Skin, bone and joints could now be created using a a next-generation bio 3D printer, which can build up thin layers of bio-materials to form custom-made parts, according to scientists at the University of Tokyo Hospital. Within hours the printer is able to craft an implant using data from a Computer Tomography (CT) scan. These implants fit into place in the body, and quickly become assimilated by real tissue and other organs in the patient.
Prof. Tsuyoshi Takato said that his team combines stem cells, the protocells that are able to develop into any body part, and proteins that trigger growth, as well as synthetic substance similar to human collagen. Takato said, "Using a 3D printer, we are working on mimicking the structure of organs, such as the hard surface and spongy inside for bones."
The plastic surgeon said, "We usually take cartilage or bone from the patient's own body (for regular implants), but these custom-made implants will mean not having to remove source material." The artificial protein the research team uses was developed by Fujifilm. Since it is modeled on human collagen and does not derive from animals, it can be easily assimilated in human bodies, reducing the risk of infections such as mad-cow disease.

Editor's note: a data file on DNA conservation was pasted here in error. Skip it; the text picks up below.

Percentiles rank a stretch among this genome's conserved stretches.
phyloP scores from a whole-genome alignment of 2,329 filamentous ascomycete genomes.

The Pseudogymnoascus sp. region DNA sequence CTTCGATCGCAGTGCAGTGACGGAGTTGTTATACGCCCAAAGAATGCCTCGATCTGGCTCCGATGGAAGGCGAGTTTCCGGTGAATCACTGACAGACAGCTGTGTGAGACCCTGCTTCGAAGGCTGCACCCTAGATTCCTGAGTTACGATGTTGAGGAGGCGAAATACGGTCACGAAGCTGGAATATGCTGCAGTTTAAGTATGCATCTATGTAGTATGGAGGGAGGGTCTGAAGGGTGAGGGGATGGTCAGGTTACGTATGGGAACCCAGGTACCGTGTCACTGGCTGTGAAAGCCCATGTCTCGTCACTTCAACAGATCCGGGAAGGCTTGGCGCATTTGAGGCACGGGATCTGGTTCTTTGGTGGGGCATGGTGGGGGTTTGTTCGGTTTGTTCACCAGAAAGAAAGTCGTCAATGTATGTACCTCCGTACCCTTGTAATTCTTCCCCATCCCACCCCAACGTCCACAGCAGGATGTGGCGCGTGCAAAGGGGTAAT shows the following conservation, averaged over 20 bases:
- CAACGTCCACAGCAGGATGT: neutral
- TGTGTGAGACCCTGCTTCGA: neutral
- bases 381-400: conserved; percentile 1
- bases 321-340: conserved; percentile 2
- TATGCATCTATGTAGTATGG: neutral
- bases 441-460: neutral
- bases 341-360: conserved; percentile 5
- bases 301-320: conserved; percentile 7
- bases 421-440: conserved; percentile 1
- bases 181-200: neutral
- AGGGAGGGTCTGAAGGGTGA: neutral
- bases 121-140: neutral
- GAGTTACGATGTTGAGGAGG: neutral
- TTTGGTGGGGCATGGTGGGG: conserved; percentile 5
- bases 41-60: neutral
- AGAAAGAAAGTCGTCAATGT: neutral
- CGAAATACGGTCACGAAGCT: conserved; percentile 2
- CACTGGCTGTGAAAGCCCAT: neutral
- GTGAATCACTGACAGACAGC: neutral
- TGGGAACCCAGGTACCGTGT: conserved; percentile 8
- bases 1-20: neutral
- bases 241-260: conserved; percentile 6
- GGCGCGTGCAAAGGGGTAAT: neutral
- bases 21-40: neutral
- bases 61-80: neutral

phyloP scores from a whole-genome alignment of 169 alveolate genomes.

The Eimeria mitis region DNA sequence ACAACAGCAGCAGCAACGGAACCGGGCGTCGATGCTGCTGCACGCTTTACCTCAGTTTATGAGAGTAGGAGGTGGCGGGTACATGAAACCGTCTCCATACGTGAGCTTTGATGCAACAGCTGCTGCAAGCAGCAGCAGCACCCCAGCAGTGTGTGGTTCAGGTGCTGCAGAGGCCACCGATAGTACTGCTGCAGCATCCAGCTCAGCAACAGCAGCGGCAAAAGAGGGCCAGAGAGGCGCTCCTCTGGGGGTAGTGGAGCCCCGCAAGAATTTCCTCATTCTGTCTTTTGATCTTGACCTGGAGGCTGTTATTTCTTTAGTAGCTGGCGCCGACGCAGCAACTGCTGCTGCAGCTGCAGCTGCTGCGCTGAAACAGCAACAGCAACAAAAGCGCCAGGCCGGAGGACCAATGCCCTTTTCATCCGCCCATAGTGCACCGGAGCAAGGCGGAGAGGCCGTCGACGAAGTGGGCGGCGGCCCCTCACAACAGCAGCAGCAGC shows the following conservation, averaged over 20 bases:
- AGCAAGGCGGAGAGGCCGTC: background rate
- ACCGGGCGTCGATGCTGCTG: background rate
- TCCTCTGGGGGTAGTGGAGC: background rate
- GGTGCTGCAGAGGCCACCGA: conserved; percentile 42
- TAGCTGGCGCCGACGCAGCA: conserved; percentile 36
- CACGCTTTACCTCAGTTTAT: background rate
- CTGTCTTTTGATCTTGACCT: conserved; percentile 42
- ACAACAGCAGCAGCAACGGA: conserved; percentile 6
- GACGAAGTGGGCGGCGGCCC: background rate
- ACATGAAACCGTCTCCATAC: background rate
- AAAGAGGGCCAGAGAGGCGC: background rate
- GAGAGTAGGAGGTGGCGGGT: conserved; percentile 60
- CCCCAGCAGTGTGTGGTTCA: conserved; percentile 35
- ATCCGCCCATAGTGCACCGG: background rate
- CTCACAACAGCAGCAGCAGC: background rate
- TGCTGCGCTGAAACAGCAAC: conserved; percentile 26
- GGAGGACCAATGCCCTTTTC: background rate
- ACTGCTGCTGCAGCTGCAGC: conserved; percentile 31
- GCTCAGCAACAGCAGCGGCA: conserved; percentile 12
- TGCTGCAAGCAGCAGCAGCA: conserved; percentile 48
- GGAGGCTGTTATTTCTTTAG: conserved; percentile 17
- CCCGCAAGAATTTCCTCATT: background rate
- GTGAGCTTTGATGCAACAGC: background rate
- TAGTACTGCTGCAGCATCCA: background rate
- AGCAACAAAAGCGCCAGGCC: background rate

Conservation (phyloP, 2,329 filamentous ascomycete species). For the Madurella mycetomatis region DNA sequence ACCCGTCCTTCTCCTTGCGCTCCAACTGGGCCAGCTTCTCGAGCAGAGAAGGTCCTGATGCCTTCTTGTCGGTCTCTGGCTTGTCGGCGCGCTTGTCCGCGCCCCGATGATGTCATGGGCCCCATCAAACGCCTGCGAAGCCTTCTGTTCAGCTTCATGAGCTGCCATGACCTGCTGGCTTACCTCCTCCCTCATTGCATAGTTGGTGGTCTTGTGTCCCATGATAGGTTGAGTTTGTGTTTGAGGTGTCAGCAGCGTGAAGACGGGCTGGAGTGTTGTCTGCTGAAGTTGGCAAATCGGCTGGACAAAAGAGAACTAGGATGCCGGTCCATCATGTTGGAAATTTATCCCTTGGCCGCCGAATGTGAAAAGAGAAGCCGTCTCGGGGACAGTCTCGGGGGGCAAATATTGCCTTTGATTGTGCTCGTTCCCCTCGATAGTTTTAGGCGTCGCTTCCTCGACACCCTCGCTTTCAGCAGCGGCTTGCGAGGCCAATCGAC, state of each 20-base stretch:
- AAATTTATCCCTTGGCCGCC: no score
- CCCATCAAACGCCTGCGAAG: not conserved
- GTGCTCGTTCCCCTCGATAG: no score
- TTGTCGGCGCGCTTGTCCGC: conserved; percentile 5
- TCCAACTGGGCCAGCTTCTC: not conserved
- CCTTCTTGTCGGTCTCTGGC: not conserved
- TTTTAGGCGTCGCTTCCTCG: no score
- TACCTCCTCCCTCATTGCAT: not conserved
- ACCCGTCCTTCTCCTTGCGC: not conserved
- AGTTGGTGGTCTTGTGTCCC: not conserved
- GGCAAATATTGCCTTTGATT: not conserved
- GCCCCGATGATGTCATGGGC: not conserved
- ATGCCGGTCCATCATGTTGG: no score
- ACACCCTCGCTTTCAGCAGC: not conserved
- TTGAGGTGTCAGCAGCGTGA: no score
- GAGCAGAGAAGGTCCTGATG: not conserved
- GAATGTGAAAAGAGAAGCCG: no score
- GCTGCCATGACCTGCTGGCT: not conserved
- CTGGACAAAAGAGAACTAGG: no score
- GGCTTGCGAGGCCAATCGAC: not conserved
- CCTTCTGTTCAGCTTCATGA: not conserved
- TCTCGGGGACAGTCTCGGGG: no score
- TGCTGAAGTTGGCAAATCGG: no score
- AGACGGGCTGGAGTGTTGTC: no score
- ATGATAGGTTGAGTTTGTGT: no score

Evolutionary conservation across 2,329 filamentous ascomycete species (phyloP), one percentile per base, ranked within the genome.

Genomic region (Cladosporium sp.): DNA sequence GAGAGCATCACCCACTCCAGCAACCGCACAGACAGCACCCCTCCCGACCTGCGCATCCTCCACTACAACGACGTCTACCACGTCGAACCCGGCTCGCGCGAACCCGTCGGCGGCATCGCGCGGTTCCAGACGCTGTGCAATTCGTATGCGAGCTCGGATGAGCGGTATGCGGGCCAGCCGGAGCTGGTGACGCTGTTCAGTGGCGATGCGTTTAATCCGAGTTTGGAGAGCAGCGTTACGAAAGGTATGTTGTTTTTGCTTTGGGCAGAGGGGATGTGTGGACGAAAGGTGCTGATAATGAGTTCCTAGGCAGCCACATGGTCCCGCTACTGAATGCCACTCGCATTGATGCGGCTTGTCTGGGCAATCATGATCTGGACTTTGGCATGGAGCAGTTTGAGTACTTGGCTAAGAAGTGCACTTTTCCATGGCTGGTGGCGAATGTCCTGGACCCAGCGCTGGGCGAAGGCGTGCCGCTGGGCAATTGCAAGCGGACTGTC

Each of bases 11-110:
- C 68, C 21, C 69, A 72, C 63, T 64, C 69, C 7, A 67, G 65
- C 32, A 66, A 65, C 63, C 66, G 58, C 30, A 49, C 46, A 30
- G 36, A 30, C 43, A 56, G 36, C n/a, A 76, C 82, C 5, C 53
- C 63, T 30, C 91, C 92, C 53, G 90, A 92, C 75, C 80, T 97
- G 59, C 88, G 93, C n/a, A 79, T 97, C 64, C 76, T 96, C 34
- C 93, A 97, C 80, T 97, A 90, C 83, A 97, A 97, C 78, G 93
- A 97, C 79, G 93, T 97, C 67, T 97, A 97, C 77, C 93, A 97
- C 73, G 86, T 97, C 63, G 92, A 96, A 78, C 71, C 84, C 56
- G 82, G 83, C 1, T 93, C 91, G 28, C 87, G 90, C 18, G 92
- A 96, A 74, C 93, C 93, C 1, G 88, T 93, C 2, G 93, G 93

The research team aims to start clinical tests of 3D-printed skin in three years and then proceed to bones, cartilages and joints. The new technology could also offer hope for children born with bone or cartilage problems, for whom regular synthetic implants are no good because of the rate of their body's growth.